Paula Leach

Human leadership with Paula Leach

Written by Mason Quah, Marketing Assistant

The Civil Service College is launching a new series of in-depth discussion streams looking at a variety of topics relevant to the Service. These interviews are led by expert perspectives from a variety of different positions within the civil service, offering a diversity of views that can be informative regardless of experience and seniority.

Our second episode looks at human leadership, speaking to Paula Leach, an Executive Leadership Coach and former Chief People Officer in the UK Home Office. Her speciality is refining top-level management strategies that benefit all levels of the wider organisation.

She opens by explaining the need for human leadership, and why it has become more important with time.

Before industrialisation, management was about coordinating people towards single tasks. With industrialisation, we moved to we were managing tasks and dividing them between people. In today’s information age management is more about person-to-person interactions.

 “We're not leading humans in task endeavour, we're leading humans in human to human or human to machine. That requires us to be able to inspire collective people to work on something together and achieve outcomes. But we're looking not necessarily for people to complete tasks, you know, separately, that kind of come together that we coordinate, we're looking for people's creativity, we're looking for problem-solving, we're looking for collaboration, we're looking for social connection.”

Human Leadership isn’t a distinct branch of management, she explains, but the continuation of how we’ve always worked as a species

“[What made us successful as a species] wasn't necessarily our physical capability or our task capability. It was our problem-solving, our social connection, our collaboration, and our creativity. So harnessing those different innovative skills, is what leadership is about now. And we're much more dispersed. So you know, we have to actually be a lot more mindful and intentional about how we bring two people together. And we've got lots of different talents that we want to bring together.”

Leach describes one strategy as the process of creating ‘microclimates’, pockets of the workspace that cater to peoples’ unique attitudes and motivations so that everyone is able to give their best.

“If I'm a leader, and I want you to be engaged, I can't engage you, you have to engage yourself. So what my job is, is to create the conditions for you to be at your best for you to feel it your best for you to be able to contribute your best.”. The focus of these microclimates is the elements immediately around you that can be controlled.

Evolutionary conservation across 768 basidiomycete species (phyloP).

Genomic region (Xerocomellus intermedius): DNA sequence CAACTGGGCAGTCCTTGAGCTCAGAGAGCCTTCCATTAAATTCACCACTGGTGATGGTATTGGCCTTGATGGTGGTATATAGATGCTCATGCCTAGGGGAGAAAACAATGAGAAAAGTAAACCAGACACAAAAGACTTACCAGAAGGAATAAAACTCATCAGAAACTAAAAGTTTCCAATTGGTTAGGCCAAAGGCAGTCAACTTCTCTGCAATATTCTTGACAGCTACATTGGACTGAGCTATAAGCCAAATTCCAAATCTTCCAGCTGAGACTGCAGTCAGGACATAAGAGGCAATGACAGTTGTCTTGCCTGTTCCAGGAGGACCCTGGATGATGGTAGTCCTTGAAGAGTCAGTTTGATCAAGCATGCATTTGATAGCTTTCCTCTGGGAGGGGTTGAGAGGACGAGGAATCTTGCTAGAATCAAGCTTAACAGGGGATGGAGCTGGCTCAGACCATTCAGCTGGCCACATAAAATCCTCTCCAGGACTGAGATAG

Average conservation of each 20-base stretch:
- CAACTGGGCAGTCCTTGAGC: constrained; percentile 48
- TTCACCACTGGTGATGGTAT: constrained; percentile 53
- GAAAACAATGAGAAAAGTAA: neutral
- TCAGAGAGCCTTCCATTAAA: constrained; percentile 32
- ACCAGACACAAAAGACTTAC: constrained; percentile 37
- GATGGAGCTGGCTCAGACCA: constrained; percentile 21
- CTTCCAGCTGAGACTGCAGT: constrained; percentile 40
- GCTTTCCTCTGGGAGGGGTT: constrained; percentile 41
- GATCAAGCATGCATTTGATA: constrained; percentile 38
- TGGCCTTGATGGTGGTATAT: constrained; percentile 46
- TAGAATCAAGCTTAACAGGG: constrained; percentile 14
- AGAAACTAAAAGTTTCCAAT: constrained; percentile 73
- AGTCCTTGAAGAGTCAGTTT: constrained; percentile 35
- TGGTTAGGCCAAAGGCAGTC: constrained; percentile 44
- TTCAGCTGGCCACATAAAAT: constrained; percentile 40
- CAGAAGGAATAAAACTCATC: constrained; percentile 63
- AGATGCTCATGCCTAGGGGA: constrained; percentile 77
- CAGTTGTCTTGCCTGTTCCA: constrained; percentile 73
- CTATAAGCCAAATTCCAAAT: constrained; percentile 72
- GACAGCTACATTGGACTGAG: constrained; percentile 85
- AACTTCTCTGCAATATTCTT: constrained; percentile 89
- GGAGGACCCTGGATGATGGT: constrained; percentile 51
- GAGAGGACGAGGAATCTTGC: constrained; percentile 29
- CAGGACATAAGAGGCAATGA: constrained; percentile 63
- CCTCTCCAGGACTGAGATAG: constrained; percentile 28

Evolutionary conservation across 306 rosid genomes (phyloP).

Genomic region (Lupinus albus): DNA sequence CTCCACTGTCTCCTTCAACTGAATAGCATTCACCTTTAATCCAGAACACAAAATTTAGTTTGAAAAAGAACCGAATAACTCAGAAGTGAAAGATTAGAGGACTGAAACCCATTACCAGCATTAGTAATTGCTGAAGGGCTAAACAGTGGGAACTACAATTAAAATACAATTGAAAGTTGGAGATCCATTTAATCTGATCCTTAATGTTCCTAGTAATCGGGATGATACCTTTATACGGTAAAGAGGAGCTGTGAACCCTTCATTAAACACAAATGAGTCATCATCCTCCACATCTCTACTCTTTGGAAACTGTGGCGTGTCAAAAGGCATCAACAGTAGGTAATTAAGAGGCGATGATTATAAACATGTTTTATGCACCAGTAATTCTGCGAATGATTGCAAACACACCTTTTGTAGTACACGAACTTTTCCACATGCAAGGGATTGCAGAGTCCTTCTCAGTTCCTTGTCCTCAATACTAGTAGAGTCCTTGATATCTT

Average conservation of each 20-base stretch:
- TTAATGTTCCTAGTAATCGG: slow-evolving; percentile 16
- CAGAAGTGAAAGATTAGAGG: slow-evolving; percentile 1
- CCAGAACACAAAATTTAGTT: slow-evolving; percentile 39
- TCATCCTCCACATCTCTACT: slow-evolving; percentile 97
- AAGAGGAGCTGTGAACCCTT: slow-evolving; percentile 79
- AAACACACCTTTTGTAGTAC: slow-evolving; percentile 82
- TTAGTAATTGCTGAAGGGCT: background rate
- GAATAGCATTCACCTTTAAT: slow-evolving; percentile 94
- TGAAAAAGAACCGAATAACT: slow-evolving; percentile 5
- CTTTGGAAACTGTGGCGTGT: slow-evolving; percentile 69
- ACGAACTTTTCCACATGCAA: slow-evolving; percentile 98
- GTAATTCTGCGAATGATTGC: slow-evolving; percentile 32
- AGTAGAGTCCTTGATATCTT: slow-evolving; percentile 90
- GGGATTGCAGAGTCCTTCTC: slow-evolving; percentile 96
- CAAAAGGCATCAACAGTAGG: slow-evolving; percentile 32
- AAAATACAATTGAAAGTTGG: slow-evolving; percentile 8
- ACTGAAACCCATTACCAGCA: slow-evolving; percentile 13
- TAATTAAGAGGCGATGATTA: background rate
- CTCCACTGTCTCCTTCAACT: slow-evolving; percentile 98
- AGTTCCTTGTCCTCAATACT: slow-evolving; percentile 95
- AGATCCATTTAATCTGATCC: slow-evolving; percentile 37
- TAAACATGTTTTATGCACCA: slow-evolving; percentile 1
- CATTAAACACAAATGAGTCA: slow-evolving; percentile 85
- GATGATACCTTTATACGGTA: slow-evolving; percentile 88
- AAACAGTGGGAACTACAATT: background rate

The other side to leadership, she continues, is projecting a clear vision:

“Focus your energy on creating and painting a picture of where we're going in the future, the positive energy, etc. It doesn't mean to say that you're not working on some of those things, but you're orienting people towards the positive future, rather than constantly focusing on problems.”

“So the favourite question that I have, in any moment in any given time is what is the point: Once you as a leader can answer this question people will magnetise towards you.”

The attitudes held by leaders permeate the people who work under them, she explains:

“As human beings, we take our cues, from what we experience. So, if I walk into a room and I'm calm, I've got a clear idea of what I'm doing, and I look like I'm enjoying it, that’s important.”

She describes this approach as pulling people rather than pushing them. Motivated staff will then work with you towards your goal rather than being forced into the position of contributing.


Listen to our previous episode of 'In Conversation With' where we interviewed Nathan White, who co-authored a guide on new applicants trying to navigate the civil servant's job market and application process.
The full interview can be found on the Civil Service College’s YouTube channel.



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